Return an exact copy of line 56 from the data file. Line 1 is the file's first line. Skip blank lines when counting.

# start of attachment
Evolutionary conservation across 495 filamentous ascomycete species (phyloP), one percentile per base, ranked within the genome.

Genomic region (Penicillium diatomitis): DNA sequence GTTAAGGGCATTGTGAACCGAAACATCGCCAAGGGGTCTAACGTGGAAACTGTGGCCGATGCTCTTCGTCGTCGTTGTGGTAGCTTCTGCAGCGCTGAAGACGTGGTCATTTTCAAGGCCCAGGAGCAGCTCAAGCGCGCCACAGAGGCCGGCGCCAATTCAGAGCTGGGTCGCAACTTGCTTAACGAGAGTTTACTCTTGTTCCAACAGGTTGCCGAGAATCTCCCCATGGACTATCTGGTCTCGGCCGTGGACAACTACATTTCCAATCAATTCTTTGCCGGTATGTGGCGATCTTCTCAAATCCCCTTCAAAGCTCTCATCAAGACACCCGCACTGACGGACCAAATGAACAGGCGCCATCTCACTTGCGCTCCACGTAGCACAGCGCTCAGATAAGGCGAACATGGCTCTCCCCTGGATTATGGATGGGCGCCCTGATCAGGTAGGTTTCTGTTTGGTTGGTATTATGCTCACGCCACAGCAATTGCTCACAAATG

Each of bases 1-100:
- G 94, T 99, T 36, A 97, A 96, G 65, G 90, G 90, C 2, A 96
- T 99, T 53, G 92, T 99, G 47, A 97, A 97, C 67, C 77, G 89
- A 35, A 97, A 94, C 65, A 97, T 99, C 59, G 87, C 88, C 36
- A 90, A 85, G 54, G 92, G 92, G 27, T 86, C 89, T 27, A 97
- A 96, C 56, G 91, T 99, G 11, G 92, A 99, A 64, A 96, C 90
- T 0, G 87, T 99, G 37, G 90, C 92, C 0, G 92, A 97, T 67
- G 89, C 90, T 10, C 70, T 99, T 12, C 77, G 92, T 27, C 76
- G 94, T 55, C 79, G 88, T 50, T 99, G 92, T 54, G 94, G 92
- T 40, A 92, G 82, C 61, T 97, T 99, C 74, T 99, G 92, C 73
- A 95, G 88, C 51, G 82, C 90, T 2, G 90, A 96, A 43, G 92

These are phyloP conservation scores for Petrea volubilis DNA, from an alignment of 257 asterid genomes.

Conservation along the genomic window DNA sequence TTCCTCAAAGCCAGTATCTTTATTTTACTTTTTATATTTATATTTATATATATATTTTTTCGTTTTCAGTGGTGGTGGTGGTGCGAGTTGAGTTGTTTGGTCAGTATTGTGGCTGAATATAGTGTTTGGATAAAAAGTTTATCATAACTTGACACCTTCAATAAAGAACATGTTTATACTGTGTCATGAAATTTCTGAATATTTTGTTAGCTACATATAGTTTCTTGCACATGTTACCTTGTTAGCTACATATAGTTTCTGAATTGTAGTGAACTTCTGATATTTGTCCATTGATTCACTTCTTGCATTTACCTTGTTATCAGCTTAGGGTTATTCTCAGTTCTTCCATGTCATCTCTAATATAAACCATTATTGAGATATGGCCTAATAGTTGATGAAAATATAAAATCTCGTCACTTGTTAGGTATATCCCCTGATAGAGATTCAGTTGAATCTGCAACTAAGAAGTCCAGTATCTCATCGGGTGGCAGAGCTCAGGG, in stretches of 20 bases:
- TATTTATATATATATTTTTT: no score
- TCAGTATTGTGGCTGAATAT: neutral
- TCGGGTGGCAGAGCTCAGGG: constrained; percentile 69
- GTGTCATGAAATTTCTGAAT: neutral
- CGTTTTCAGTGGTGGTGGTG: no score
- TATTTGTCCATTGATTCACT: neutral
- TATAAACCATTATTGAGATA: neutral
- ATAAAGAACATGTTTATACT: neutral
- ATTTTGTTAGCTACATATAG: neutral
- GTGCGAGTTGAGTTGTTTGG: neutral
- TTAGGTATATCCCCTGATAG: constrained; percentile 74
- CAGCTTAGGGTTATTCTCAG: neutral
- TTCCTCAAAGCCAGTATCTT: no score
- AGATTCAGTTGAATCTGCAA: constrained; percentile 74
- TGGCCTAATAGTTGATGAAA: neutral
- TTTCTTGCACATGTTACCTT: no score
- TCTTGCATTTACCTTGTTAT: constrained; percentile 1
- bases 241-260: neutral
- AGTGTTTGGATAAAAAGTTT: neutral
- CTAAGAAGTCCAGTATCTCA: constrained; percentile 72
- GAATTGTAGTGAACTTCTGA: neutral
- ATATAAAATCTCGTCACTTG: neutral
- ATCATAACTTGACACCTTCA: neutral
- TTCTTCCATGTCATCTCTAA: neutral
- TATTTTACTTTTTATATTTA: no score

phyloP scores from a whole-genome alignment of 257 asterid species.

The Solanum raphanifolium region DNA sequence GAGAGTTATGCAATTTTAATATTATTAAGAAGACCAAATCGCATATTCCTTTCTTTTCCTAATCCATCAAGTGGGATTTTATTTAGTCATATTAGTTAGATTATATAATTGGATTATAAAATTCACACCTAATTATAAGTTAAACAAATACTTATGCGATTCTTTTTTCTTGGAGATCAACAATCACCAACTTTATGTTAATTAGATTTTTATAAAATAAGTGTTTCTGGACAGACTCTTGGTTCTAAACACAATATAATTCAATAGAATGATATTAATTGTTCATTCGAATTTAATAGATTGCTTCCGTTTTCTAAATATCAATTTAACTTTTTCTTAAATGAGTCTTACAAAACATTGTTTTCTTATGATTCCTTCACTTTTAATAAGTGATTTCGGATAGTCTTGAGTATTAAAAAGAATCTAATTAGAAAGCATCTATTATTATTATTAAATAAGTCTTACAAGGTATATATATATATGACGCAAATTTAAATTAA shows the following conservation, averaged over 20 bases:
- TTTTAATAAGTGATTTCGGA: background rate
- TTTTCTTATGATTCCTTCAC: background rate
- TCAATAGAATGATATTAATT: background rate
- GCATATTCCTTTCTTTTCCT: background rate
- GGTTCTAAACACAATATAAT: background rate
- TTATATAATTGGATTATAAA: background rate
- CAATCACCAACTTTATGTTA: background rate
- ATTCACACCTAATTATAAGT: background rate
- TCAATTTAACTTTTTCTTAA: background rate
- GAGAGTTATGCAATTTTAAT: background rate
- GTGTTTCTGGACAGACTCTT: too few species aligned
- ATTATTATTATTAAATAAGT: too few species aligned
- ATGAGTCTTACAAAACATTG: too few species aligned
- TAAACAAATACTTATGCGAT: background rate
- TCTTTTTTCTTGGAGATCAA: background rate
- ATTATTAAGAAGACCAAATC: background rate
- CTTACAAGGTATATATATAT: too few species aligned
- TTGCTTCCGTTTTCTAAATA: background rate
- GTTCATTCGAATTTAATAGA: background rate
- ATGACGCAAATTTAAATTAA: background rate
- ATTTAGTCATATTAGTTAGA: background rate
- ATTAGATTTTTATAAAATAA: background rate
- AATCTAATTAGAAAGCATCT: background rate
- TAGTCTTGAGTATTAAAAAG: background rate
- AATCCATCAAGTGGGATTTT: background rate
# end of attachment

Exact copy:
- TAAACAAATACTTATGCGAT: background rate